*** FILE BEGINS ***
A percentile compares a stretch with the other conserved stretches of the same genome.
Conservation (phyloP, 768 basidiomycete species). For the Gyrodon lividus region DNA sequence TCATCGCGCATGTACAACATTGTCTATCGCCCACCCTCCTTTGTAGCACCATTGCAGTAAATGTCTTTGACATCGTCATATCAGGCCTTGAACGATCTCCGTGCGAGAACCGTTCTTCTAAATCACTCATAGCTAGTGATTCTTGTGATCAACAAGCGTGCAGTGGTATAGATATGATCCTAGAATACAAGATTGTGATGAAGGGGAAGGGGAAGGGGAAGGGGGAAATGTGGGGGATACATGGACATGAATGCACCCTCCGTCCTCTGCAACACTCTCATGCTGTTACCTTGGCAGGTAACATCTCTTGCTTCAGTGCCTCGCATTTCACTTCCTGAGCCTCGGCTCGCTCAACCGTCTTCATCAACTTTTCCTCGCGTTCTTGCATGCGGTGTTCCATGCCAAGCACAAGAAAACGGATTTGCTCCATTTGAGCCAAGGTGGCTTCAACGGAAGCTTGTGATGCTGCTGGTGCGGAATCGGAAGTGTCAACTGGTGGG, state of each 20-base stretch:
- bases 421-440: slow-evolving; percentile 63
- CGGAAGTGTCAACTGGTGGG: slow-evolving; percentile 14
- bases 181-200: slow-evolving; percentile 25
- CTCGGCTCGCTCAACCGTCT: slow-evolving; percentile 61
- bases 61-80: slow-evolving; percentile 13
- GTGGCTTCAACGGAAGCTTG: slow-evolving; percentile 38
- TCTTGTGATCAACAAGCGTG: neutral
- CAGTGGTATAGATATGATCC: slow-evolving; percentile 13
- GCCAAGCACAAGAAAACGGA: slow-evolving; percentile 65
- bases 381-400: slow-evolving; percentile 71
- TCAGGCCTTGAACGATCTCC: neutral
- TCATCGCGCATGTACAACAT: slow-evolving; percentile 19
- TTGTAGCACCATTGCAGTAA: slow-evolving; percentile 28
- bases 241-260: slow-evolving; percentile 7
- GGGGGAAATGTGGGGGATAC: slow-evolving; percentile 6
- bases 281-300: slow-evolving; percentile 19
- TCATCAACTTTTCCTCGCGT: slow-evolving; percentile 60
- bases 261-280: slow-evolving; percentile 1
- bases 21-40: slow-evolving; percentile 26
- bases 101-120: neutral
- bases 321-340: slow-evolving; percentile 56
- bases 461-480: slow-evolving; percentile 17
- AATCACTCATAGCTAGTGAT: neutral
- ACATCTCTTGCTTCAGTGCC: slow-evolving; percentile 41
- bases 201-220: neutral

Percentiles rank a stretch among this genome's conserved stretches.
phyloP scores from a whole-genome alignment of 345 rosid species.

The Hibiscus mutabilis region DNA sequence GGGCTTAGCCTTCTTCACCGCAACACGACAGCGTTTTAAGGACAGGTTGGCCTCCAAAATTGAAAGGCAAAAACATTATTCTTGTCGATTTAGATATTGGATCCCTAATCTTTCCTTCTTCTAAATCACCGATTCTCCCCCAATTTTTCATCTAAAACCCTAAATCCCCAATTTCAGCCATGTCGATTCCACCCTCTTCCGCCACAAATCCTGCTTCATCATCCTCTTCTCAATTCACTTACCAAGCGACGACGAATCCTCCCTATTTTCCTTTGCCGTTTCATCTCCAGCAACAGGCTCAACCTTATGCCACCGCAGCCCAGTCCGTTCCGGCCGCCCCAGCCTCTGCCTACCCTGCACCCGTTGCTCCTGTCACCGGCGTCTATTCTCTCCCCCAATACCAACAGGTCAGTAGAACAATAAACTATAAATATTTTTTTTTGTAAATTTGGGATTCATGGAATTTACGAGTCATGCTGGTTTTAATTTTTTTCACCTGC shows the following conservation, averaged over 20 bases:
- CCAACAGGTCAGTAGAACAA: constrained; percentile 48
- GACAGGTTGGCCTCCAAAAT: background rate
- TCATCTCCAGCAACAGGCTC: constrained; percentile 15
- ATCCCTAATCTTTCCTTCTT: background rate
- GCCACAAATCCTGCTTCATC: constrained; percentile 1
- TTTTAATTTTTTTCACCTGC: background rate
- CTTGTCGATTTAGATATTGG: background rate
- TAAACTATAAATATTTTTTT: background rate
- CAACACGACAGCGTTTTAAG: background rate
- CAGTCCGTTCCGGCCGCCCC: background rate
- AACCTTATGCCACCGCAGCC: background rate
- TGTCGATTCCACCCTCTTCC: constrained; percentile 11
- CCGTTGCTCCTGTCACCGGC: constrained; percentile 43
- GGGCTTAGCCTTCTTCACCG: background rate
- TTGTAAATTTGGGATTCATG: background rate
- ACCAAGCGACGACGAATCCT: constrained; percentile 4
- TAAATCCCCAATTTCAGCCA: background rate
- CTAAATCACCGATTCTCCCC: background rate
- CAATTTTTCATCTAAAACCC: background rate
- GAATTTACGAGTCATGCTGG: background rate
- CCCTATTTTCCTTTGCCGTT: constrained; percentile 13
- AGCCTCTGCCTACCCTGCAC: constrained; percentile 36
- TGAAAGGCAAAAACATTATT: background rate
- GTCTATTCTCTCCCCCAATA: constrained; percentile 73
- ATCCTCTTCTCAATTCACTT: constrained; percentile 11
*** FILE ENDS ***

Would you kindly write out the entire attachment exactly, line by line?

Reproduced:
A percentile compares a stretch with the other conserved stretches of the same genome.
Conservation (phyloP, 768 basidiomycete species). For the Gyrodon lividus region DNA sequence TCATCGCGCATGTACAACATTGTCTATCGCCCACCCTCCTTTGTAGCACCATTGCAGTAAATGTCTTTGACATCGTCATATCAGGCCTTGAACGATCTCCGTGCGAGAACCGTTCTTCTAAATCACTCATAGCTAGTGATTCTTGTGATCAACAAGCGTGCAGTGGTATAGATATGATCCTAGAATACAAGATTGTGATGAAGGGGAAGGGGAAGGGGAAGGGGGAAATGTGGGGGATACATGGACATGAATGCACCCTCCGTCCTCTGCAACACTCTCATGCTGTTACCTTGGCAGGTAACATCTCTTGCTTCAGTGCCTCGCATTTCACTTCCTGAGCCTCGGCTCGCTCAACCGTCTTCATCAACTTTTCCTCGCGTTCTTGCATGCGGTGTTCCATGCCAAGCACAAGAAAACGGATTTGCTCCATTTGAGCCAAGGTGGCTTCAACGGAAGCTTGTGATGCTGCTGGTGCGGAATCGGAAGTGTCAACTGGTGGG, state of each 20-base stretch:
- bases 421-440: slow-evolving; percentile 63
- CGGAAGTGTCAACTGGTGGG: slow-evolving; percentile 14
- bases 181-200: slow-evolving; percentile 25
- CTCGGCTCGCTCAACCGTCT: slow-evolving; percentile 61
- bases 61-80: slow-evolving; percentile 13
- GTGGCTTCAACGGAAGCTTG: slow-evolving; percentile 38
- TCTTGTGATCAACAAGCGTG: neutral
- CAGTGGTATAGATATGATCC: slow-evolving; percentile 13
- GCCAAGCACAAGAAAACGGA: slow-evolving; percentile 65
- bases 381-400: slow-evolving; percentile 71
- TCAGGCCTTGAACGATCTCC: neutral
- TCATCGCGCATGTACAACAT: slow-evolving; percentile 19
- TTGTAGCACCATTGCAGTAA: slow-evolving; percentile 28
- bases 241-260: slow-evolving; percentile 7
- GGGGGAAATGTGGGGGATAC: slow-evolving; percentile 6
- bases 281-300: slow-evolving; percentile 19
- TCATCAACTTTTCCTCGCGT: slow-evolving; percentile 60
- bases 261-280: slow-evolving; percentile 1
- bases 21-40: slow-evolving; percentile 26
- bases 101-120: neutral
- bases 321-340: slow-evolving; percentile 56
- bases 461-480: slow-evolving; percentile 17
- AATCACTCATAGCTAGTGAT: neutral
- ACATCTCTTGCTTCAGTGCC: slow-evolving; percentile 41
- bases 201-220: neutral

Percentiles rank a stretch among this genome's conserved stretches.
phyloP scores from a whole-genome alignment of 345 rosid species.

The Hibiscus mutabilis region DNA sequence GGGCTTAGCCTTCTTCACCGCAACACGACAGCGTTTTAAGGACAGGTTGGCCTCCAAAATTGAAAGGCAAAAACATTATTCTTGTCGATTTAGATATTGGATCCCTAATCTTTCCTTCTTCTAAATCACCGATTCTCCCCCAATTTTTCATCTAAAACCCTAAATCCCCAATTTCAGCCATGTCGATTCCACCCTCTTCCGCCACAAATCCTGCTTCATCATCCTCTTCTCAATTCACTTACCAAGCGACGACGAATCCTCCCTATTTTCCTTTGCCGTTTCATCTCCAGCAACAGGCTCAACCTTATGCCACCGCAGCCCAGTCCGTTCCGGCCGCCCCAGCCTCTGCCTACCCTGCACCCGTTGCTCCTGTCACCGGCGTCTATTCTCTCCCCCAATACCAACAGGTCAGTAGAACAATAAACTATAAATATTTTTTTTTGTAAATTTGGGATTCATGGAATTTACGAGTCATGCTGGTTTTAATTTTTTTCACCTGC shows the following conservation, averaged over 20 bases:
- CCAACAGGTCAGTAGAACAA: constrained; percentile 48
- GACAGGTTGGCCTCCAAAAT: background rate
- TCATCTCCAGCAACAGGCTC: constrained; percentile 15
- ATCCCTAATCTTTCCTTCTT: background rate
- GCCACAAATCCTGCTTCATC: constrained; percentile 1
- TTTTAATTTTTTTCACCTGC: background rate
- CTTGTCGATTTAGATATTGG: background rate
- TAAACTATAAATATTTTTTT: background rate
- CAACACGACAGCGTTTTAAG: background rate
- CAGTCCGTTCCGGCCGCCCC: background rate
- AACCTTATGCCACCGCAGCC: background rate
- TGTCGATTCCACCCTCTTCC: constrained; percentile 11
- CCGTTGCTCCTGTCACCGGC: constrained; percentile 43
- GGGCTTAGCCTTCTTCACCG: background rate
- TTGTAAATTTGGGATTCATG: background rate
- ACCAAGCGACGACGAATCCT: constrained; percentile 4
- TAAATCCCCAATTTCAGCCA: background rate
- CTAAATCACCGATTCTCCCC: background rate
- CAATTTTTCATCTAAAACCC: background rate
- GAATTTACGAGTCATGCTGG: background rate
- CCCTATTTTCCTTTGCCGTT: constrained; percentile 13
- AGCCTCTGCCTACCCTGCAC: constrained; percentile 36
- TGAAAGGCAAAAACATTATT: background rate
- GTCTATTCTCTCCCCCAATA: constrained; percentile 73
- ATCCTCTTCTCAATTCACTT: constrained; percentile 11